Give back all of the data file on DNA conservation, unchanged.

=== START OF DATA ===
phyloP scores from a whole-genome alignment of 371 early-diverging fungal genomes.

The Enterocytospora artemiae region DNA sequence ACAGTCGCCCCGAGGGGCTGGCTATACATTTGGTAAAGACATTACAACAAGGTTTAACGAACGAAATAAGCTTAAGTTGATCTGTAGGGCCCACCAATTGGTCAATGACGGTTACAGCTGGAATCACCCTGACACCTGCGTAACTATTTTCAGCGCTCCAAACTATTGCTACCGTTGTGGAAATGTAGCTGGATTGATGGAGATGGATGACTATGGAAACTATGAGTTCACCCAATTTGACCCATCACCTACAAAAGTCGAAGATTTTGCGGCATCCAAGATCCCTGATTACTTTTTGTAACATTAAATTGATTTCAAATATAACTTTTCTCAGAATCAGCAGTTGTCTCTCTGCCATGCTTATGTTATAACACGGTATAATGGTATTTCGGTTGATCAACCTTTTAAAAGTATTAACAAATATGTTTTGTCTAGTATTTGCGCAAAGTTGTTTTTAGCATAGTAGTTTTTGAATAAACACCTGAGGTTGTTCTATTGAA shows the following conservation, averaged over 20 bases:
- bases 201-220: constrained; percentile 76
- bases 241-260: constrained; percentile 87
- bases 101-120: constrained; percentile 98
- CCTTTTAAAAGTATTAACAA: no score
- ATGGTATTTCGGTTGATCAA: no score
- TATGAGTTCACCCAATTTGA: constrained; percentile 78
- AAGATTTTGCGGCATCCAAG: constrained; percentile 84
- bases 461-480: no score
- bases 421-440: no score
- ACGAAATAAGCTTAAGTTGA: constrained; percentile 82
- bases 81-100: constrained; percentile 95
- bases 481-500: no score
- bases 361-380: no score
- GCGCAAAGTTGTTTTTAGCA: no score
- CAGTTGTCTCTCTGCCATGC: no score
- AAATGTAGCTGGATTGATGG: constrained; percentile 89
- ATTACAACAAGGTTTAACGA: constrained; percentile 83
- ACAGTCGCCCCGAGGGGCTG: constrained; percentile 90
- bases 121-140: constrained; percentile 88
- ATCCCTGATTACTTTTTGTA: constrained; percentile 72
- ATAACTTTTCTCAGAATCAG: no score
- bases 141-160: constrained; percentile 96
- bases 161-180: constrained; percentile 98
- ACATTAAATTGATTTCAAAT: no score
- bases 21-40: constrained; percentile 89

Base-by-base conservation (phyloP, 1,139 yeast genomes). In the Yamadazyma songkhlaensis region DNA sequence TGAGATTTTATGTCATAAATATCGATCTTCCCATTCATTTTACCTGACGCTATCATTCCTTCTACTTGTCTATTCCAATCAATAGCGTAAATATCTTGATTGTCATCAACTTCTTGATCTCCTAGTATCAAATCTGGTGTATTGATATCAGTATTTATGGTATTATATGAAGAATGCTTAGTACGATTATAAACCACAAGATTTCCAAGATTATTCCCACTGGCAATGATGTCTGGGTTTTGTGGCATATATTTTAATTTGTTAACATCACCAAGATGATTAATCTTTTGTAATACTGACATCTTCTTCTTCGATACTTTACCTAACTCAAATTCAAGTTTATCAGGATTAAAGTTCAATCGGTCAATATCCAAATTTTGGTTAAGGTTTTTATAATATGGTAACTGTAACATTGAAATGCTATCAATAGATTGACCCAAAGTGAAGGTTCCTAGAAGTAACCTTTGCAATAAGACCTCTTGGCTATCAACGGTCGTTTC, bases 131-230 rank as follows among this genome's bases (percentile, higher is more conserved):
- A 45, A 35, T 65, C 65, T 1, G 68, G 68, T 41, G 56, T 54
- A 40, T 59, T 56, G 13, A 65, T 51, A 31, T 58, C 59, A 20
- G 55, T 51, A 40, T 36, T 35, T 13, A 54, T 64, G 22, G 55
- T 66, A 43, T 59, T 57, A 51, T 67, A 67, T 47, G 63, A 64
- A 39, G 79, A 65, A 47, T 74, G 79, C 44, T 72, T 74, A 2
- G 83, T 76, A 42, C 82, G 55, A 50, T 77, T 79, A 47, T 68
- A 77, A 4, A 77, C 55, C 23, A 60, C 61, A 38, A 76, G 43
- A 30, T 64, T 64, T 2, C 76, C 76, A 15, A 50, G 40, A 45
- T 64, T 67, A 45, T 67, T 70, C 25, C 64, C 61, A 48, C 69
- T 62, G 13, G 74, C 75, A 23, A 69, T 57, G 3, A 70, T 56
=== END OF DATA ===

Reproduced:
phyloP scores from a whole-genome alignment of 371 early-diverging fungal genomes.

The Enterocytospora artemiae region DNA sequence ACAGTCGCCCCGAGGGGCTGGCTATACATTTGGTAAAGACATTACAACAAGGTTTAACGAACGAAATAAGCTTAAGTTGATCTGTAGGGCCCACCAATTGGTCAATGACGGTTACAGCTGGAATCACCCTGACACCTGCGTAACTATTTTCAGCGCTCCAAACTATTGCTACCGTTGTGGAAATGTAGCTGGATTGATGGAGATGGATGACTATGGAAACTATGAGTTCACCCAATTTGACCCATCACCTACAAAAGTCGAAGATTTTGCGGCATCCAAGATCCCTGATTACTTTTTGTAACATTAAATTGATTTCAAATATAACTTTTCTCAGAATCAGCAGTTGTCTCTCTGCCATGCTTATGTTATAACACGGTATAATGGTATTTCGGTTGATCAACCTTTTAAAAGTATTAACAAATATGTTTTGTCTAGTATTTGCGCAAAGTTGTTTTTAGCATAGTAGTTTTTGAATAAACACCTGAGGTTGTTCTATTGAA shows the following conservation, averaged over 20 bases:
- bases 201-220: constrained; percentile 76
- bases 241-260: constrained; percentile 87
- bases 101-120: constrained; percentile 98
- CCTTTTAAAAGTATTAACAA: no score
- ATGGTATTTCGGTTGATCAA: no score
- TATGAGTTCACCCAATTTGA: constrained; percentile 78
- AAGATTTTGCGGCATCCAAG: constrained; percentile 84
- bases 461-480: no score
- bases 421-440: no score
- ACGAAATAAGCTTAAGTTGA: constrained; percentile 82
- bases 81-100: constrained; percentile 95
- bases 481-500: no score
- bases 361-380: no score
- GCGCAAAGTTGTTTTTAGCA: no score
- CAGTTGTCTCTCTGCCATGC: no score
- AAATGTAGCTGGATTGATGG: constrained; percentile 89
- ATTACAACAAGGTTTAACGA: constrained; percentile 83
- ACAGTCGCCCCGAGGGGCTG: constrained; percentile 90
- bases 121-140: constrained; percentile 88
- ATCCCTGATTACTTTTTGTA: constrained; percentile 72
- ATAACTTTTCTCAGAATCAG: no score
- bases 141-160: constrained; percentile 96
- bases 161-180: constrained; percentile 98
- ACATTAAATTGATTTCAAAT: no score
- bases 21-40: constrained; percentile 89

Base-by-base conservation (phyloP, 1,139 yeast genomes). In the Yamadazyma songkhlaensis region DNA sequence TGAGATTTTATGTCATAAATATCGATCTTCCCATTCATTTTACCTGACGCTATCATTCCTTCTACTTGTCTATTCCAATCAATAGCGTAAATATCTTGATTGTCATCAACTTCTTGATCTCCTAGTATCAAATCTGGTGTATTGATATCAGTATTTATGGTATTATATGAAGAATGCTTAGTACGATTATAAACCACAAGATTTCCAAGATTATTCCCACTGGCAATGATGTCTGGGTTTTGTGGCATATATTTTAATTTGTTAACATCACCAAGATGATTAATCTTTTGTAATACTGACATCTTCTTCTTCGATACTTTACCTAACTCAAATTCAAGTTTATCAGGATTAAAGTTCAATCGGTCAATATCCAAATTTTGGTTAAGGTTTTTATAATATGGTAACTGTAACATTGAAATGCTATCAATAGATTGACCCAAAGTGAAGGTTCCTAGAAGTAACCTTTGCAATAAGACCTCTTGGCTATCAACGGTCGTTTC, bases 131-230 rank as follows among this genome's bases (percentile, higher is more conserved):
- A 45, A 35, T 65, C 65, T 1, G 68, G 68, T 41, G 56, T 54
- A 40, T 59, T 56, G 13, A 65, T 51, A 31, T 58, C 59, A 20
- G 55, T 51, A 40, T 36, T 35, T 13, A 54, T 64, G 22, G 55
- T 66, A 43, T 59, T 57, A 51, T 67, A 67, T 47, G 63, A 64
- A 39, G 79, A 65, A 47, T 74, G 79, C 44, T 72, T 74, A 2
- G 83, T 76, A 42, C 82, G 55, A 50, T 77, T 79, A 47, T 68
- A 77, A 4, A 77, C 55, C 23, A 60, C 61, A 38, A 76, G 43
- A 30, T 64, T 64, T 2, C 76, C 76, A 15, A 50, G 40, A 45
- T 64, T 67, A 45, T 67, T 70, C 25, C 64, C 61, A 48, C 69
- T 62, G 13, G 74, C 75, A 23, A 69, T 57, G 3, A 70, T 56